Some of my favorite Lace patterns include:

Crochet – 

Knit – 

fingering weight

 

Fingering Weight Yarn is one of the most popular and versatile yarn weights available on the market.

 
 
 
example of fingering weight yarn

In big box stores it is labeled a category 1.

This yarn weight is a great choice for shawls, cardigans, sweaters, beanies and SOCKS! 

It is typically called Fingering or Sock yarn in the Indie world. 

You will find fingering yarn in virtually any blend.

 – superwash merino/nylon, non superwash, cotton, silk, cashmere, alpaca, acrylic etc. 

Fingering typically comes in 100g skeins and roughly 400 to 450 yards depending on the blend.

On Ravelry alone, there are over 155,000 patterns for fingering yarn. 

At Fuzzywhatknots, we carry a variety of fingering weight yarns. You can check them out here!

Some of my favorite Fingering Weight patterns include:

Crochet – 

Fuzzywhatknots offers kits for both the Novum Alas shawl and the Waves to the Point shawl.

You can find them here

Knit – 

Lion Brand carries a small selection of fingering yarn, category 1- super fine.

You can check those out here.

Sport

It would be remiss not to talk a little about Sport weight yarn.

Sport is labeled as a category 2 by the Craft Yarn Council.

Sport yarns are slightly thicker than Fingering but thinner than DK and are not as widely used by designers.

Big box stores carry some variety of them, but are mostly found in yarns used to make items for babies, hence its alternate name: baby weight yarn.

Some big box stores lump sport and DK into the same category as they are virtually the same in most cases.

Some indie dyers carry this weight. At this time, Fuzzywhatknots does not carry sport weight, we carry DK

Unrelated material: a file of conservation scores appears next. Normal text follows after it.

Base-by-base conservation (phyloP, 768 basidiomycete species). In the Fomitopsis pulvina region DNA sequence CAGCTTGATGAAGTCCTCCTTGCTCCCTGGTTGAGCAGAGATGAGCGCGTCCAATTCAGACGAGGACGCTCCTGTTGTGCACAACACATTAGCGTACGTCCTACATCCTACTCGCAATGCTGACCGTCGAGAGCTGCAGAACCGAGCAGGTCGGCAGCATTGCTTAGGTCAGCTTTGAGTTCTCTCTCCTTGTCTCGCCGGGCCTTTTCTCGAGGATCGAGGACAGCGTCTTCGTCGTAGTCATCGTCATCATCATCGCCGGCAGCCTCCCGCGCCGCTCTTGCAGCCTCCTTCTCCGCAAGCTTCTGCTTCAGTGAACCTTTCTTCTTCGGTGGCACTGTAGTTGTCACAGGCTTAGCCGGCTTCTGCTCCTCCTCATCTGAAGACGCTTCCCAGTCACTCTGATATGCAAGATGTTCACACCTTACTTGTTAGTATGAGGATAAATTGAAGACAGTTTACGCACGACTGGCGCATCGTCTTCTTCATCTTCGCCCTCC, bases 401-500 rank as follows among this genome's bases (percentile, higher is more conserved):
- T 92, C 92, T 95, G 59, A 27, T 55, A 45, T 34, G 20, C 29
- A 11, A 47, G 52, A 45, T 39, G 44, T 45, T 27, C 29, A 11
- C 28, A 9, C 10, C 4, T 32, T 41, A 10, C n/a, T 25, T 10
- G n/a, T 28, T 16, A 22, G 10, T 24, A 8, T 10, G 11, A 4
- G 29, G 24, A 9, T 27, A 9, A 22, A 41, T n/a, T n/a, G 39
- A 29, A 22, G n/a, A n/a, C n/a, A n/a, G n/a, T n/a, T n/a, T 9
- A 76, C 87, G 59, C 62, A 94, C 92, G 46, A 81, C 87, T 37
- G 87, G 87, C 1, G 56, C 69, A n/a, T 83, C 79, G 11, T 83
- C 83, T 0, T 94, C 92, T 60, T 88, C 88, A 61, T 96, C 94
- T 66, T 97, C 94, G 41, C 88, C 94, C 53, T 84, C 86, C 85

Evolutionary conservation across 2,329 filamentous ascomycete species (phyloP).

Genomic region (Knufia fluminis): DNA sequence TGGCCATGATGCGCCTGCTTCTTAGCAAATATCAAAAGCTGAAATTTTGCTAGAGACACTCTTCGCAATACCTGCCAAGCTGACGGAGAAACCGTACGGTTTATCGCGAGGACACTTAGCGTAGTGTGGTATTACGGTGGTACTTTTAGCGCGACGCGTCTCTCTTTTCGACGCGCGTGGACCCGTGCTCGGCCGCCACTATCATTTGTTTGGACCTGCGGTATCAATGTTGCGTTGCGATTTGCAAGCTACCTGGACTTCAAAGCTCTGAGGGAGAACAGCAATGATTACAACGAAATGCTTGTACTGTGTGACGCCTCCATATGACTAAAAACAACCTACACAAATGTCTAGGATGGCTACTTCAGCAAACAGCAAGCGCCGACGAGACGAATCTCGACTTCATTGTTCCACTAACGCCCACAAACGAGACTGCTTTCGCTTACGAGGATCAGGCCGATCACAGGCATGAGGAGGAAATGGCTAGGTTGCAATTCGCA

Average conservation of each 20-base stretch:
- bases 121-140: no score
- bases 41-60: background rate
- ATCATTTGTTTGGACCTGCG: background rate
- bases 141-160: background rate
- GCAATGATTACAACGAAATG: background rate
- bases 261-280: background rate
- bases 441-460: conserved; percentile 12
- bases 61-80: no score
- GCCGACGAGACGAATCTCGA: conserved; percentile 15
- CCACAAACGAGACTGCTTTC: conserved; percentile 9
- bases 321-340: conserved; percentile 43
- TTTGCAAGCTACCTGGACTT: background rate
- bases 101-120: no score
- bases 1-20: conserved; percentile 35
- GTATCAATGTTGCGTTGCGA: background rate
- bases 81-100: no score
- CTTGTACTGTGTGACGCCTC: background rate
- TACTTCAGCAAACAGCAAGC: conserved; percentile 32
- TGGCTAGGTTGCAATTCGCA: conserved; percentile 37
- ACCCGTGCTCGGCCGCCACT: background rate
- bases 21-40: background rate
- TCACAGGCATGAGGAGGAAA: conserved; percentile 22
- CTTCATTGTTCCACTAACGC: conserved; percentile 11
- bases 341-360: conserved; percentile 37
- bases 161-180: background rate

Lion Brand carries a small selection of sport weight category 2 yarns.

Check those out here.

It is quite common for fingering weight and lace weight to be used in tandem by designers. 

Some of my favorite Fingering Weight + Lace Weight patterns include: 

Crochet – 

Knit – 

In Conclusion

Overall, these yarns are very widely available and amazing to work with. I hope you found value in the demystification of these weights!  In the next part, we will talk about DK and Worsted. Until then make loops with love!

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*Please note any links in this blog are not in anyway giving me a monetary kickback. Exclusion being links to yarn I carry. They are there for the sole purpose of educating and sharing knowledge and resources. We are yarn loving people who like to share yarn love with other people

Empower People Crochet Bandana

Teresa
Stankard

Owner/ Operator
Fuzzywhatknots

Teresa is the jack of all trades behind FuzzyWhatKnots Fibers. Teresa resides in Pennsylvania with her Husband, daughter and cat. When she’s not slinging yarn or splashing dye she enjoys a scenic hike or a good book

Katie Abbott

Blog Researcher/writer

Katie is a highschool Senior who resides with her family and dogs in Georgia. She is bistitchual (both crochets and knits) and in her spare time does research and co-writes for FuzzyWhatKnots Blog